The new scheme will be made available in February and March, with a new £50m fund to tackle the backlog caused by the pandemic.
According to NHS England, children, people with learning disabilities, autism, or severe mental health problems will be prioritised for the appointments as part of a dentistry 'treatment blitz'.
The service said that dentists who help to tackle the backlog will be paid more than a third on top of their normal session fee if they choose to work outside of hours including early mornings and weekends.
Portsmouth NHS Clinical Commissioning Group (CCG) is responsible for commissioning health services for those who live in the city.
The CCG will need to bid on the funding to distribute the money to Portsmouth’s dental practices.
Penny Mordaunt said: ‘Our commissioners must bid for this money. I have written that they do this today. The DHSC recognises we are one of the most affected areas. There is provision available and no excuses for a dental service being stood up immediately. I also suggest that there needs to be a central booking system to deal with the number of people who need access.’
The funding will be available immediately to ease the ‘pressing issues’ in dentistry and the funds must be spent by the end of the financial year.
The MP added: ‘We have been raising this for two years. We have also identified where under used provision is in the city. No excuse for this not happening now.’
However, many practitioners have said that more needs to be done to protect the NHS dental service.
The British Dental Association (BDA) stated that since March 2020, 38 million appointments have been 'lost' across England due to lockdown restrictions and infection prevention measures.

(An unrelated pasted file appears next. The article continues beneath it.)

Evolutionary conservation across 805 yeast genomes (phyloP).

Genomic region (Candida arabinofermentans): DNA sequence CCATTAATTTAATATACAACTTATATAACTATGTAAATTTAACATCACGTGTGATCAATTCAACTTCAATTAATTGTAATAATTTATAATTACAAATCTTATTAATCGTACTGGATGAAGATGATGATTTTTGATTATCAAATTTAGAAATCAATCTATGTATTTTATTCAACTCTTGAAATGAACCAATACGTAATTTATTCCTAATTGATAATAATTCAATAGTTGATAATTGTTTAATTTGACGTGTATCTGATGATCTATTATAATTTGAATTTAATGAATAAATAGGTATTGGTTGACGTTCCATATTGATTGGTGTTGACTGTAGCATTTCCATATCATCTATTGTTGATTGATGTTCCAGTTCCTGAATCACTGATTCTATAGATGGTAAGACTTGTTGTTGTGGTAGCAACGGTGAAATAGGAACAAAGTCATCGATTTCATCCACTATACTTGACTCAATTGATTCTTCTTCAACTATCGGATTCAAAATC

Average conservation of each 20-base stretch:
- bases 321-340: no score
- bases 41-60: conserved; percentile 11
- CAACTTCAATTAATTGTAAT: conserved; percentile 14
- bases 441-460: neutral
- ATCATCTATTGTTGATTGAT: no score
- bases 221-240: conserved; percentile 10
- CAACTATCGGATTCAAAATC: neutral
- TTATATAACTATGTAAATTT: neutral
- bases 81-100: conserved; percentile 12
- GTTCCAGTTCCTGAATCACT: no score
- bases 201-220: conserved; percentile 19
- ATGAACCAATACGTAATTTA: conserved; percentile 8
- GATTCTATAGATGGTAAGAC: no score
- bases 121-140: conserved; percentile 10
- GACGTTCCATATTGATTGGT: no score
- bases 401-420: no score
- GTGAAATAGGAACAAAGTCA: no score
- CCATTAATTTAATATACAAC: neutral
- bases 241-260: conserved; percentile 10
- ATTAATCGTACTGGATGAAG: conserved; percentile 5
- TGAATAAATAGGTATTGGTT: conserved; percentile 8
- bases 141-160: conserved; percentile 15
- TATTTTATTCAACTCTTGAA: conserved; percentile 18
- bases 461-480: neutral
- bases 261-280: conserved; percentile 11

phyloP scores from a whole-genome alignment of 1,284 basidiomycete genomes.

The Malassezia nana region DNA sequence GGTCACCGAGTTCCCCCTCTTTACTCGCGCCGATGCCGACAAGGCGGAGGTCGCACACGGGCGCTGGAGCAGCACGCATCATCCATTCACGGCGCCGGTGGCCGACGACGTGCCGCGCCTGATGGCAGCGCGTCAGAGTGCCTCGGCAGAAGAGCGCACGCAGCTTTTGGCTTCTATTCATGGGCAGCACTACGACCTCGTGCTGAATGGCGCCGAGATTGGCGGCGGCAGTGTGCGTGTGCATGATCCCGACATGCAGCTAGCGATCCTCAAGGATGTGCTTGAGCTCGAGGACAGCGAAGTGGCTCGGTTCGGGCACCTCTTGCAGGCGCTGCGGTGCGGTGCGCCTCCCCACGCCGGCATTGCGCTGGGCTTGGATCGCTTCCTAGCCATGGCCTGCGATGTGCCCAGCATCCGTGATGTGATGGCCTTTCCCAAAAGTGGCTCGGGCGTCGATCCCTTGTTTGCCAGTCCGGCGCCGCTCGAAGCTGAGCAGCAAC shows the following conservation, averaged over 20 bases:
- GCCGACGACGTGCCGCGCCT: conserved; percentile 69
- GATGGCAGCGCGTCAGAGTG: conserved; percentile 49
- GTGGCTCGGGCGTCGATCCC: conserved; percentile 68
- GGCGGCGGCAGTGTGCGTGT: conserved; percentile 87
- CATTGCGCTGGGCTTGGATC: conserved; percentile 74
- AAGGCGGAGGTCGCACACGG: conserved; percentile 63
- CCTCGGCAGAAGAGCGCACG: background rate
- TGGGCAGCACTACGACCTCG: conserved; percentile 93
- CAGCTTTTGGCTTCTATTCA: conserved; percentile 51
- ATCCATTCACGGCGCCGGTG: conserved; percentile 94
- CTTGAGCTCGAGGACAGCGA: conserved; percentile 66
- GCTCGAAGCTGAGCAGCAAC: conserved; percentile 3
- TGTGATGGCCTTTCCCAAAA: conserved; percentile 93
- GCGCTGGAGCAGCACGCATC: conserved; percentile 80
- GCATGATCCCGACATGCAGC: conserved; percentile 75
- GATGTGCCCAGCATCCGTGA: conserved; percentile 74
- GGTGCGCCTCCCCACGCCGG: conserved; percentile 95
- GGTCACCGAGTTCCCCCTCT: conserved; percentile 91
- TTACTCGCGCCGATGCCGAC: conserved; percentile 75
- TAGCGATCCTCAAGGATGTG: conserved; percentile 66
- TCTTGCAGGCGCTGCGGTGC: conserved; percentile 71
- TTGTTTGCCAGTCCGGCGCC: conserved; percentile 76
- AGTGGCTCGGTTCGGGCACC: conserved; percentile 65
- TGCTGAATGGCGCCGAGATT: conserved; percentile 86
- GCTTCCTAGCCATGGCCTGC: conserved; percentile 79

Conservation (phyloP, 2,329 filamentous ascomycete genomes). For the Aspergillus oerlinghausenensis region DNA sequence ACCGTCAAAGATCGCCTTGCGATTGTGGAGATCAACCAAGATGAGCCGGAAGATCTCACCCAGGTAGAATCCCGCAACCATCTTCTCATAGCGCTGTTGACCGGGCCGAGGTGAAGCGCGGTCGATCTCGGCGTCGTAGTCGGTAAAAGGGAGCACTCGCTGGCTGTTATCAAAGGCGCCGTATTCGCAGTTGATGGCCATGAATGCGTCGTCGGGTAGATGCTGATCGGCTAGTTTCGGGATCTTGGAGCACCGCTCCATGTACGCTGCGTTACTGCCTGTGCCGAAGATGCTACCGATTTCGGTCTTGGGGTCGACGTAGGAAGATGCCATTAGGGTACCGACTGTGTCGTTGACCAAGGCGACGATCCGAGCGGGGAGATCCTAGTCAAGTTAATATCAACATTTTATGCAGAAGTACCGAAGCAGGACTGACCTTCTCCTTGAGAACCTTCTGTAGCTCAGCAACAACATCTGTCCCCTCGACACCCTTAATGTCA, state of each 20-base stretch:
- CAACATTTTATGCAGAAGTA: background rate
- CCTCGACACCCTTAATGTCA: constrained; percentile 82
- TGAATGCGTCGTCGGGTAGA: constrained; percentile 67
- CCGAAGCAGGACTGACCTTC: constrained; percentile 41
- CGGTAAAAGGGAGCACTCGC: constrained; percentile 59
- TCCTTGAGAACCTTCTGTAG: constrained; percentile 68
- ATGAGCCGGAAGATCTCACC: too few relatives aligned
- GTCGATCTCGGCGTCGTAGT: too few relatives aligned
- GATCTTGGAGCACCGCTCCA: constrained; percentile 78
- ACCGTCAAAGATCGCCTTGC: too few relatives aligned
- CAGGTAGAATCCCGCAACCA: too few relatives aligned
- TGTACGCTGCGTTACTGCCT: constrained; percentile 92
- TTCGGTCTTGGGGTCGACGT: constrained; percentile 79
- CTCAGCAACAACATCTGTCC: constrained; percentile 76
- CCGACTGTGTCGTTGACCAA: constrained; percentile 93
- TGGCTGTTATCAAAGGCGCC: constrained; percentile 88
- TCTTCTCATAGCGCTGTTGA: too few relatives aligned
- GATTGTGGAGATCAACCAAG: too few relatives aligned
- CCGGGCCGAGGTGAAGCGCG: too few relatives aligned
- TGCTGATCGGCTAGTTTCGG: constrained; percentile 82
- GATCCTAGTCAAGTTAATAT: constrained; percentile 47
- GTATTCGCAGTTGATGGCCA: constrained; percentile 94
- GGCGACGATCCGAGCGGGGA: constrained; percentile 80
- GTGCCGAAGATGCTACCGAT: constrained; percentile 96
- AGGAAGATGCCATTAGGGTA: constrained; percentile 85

The Association has also warned that the backlog could take years to clear and that the funding is a 'time-limited' package.
Minister for Primary Care Maria Caulfield said: ‘Through the pandemic, we have prioritised urgent dental needs, vulnerable patients and free treatment for children, and thanks to the hard work of staff the delivery of urgent care is back to pre-pandemic levels. We are now working with the dental sector to recover and reform services, and this £50 million boost will help with that recovery.’
A number of reports from the patient watchdog Healthwatch England have pointed to serious problems to dentistry access throughout the pandemic.
They found wide-ranging issues from people being asked to wait for three years for an appointment, others asked to conduct ‘DIY dentistry’ while waiting for help and some felt they were being coerced into ‘going private’.
Jacob Lant, head of policy at Healthwatch England, said: ‘This is a vital injection of money and will help tackle the spiralling crisis in dental access and affordability.
‘We are particularly pleased to see NHS England prioritising appointments for vulnerable people, including children, with many missing school and suffering in pain as a result of dental problems that were entirely preventable through routine care.
“There still remains deeper and more systemic challenges in the dental sector that have been laid bare over the last two years, but we need to build from this and start to get the nation’s oral health back on track after this dreadful pandemic.’